The doctoral degree in Economics at UNM is an applied economics degree, with specializations in Environmental and Natural Resource Economics, Public Economics, and International Development and Sustainability. The first year primarily focuses on coursework, culminating with qualifying examinations after a summer of preparation. During the second and third years, students continue to take coursework but increasingly transition to independent research, including successfully completing a research requirement paper. The last two years are spent focusing on the dissertation and potentially teaching a course. Much of the final year is spent preparing for and going on the job market.
Successfully completing a doctoral degree involves not only meeting the course and qualifying examination requirements, but also learning how to generate novel research questions, obtain and analyze data, and disseminate the results; engage with the broader economics community through attending and presenting at seminars and conferences; and communicate economics ideas to students, academics, and the general population.
The PhD degree requires a minimum of 48 credit hours of course work at the graduate level (with no more than six hours of approved 300 and 400-level courses) is required for the doctoral degree. Courses taken under a Credit/No Credit option do not count towards the required 48 hours of course work. The 48 credit hours are parsed across required core curriculum, a major area of study and a minor area of study. All doctoral students must pass a written comprehensive theory exam and a written econometrics exam. They must also complete a research requirement in their major area of study prior to the start of their dissertation research. Also, a minimum of 18 hours of dissertation credit (ECON 699) is required. A student may not enroll for dissertation hours until they successfully complete of their research requirement and advance to candidacy.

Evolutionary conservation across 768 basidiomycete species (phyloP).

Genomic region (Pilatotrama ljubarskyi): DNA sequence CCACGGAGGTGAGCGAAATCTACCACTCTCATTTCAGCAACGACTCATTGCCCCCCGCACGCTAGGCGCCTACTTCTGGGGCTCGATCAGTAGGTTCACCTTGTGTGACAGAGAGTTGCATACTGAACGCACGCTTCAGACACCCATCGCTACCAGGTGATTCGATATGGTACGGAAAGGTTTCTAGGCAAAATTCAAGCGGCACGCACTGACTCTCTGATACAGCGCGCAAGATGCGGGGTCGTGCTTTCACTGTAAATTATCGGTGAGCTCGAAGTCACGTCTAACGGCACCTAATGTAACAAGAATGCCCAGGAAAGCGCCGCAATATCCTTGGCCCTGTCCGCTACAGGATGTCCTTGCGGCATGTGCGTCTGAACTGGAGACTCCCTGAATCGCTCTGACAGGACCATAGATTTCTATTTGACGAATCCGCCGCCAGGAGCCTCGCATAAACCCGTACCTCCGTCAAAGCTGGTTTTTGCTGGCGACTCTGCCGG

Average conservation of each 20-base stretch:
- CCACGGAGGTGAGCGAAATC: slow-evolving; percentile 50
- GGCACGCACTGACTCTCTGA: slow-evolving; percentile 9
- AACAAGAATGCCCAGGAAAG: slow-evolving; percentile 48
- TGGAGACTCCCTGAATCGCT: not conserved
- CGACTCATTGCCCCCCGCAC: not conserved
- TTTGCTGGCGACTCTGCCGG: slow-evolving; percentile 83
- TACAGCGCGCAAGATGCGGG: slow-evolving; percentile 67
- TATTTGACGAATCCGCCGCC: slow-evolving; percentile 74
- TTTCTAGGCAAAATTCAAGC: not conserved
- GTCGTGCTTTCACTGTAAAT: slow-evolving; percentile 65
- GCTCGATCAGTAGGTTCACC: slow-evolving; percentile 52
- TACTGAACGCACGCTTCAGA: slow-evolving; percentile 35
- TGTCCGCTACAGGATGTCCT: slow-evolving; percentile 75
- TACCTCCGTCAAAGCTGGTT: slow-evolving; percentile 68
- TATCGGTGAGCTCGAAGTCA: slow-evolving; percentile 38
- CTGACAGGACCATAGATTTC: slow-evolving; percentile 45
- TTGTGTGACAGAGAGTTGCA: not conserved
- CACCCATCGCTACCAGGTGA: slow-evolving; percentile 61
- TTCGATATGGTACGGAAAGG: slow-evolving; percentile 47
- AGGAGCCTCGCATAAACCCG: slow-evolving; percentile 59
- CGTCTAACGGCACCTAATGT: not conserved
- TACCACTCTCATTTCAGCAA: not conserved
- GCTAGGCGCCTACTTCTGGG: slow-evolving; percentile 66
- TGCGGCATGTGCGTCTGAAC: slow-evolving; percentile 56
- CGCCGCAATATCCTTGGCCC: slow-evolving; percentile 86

The core curriculum requirements are completed during the first three semesters of the program and include three (3) hours of math tools, nine (9) hours of theory, and nine (9) hours of applied econometrics. The nine hours of theory are required prior to taking the doctoral comprehensive exam, as required by the university. The nine hours of applied econometrics results in a tested field.
Fields of Specialization
The department offers Ph.D. fields in Environmental and Natural Resource Economics; Public Economics; and International Development and Sustainability. Along with completing the core curriculum, students are required to have a major field of study in which they have successfully completed a minimum of three courses (nine credit hours of study) at the 500-level. Students must also take a minimum of two additional courses (six credit hours of study) at the 500-level in a separate area to complete a minor field.
Students are also required to take two “elective courses” which are graduate economics courses not counting toward the major or minor that augment and round out a student’s education. These courses may be from the courses below, or may be any other 500-level courses offered by the department that are appropriate for a student's course of study. This should be discussed with the student’s advisor and the Graduate Director. While independent study courses are available (ECON 551 and ECON 552), they are not normally accepted as meeting field course requirements or total course credit requirements for the degree. Similarly, courses taken outside of the Department of Economics are considered complementary to the program and cannot be used to substitute for required coursework.
Courses available in each field are listed in the Economics Graduate Student Handbook which can be accessed here.
A coursework timeline is available here.
Students are required to successfully pass the doctoral comprehensive exam and the econometrics exam. To be eligible to take the comprehensive exam students must have completed all relevant coursework (ECON 501, 506, 513) with an overall GPA of at least 3.00, no incompletes, and no grades below a B- in any course. The comprehensive exam is offered in August. Students who are eligible to retake the exam do so in October. Students who fail to pass at the PhD level are only eligible to retake the exam if they earned a minimum number of points on their first attempt. Further details on the comprehensive exam and transitioning to a terminal Master’s degree are described in detail in the Graduate Handbook.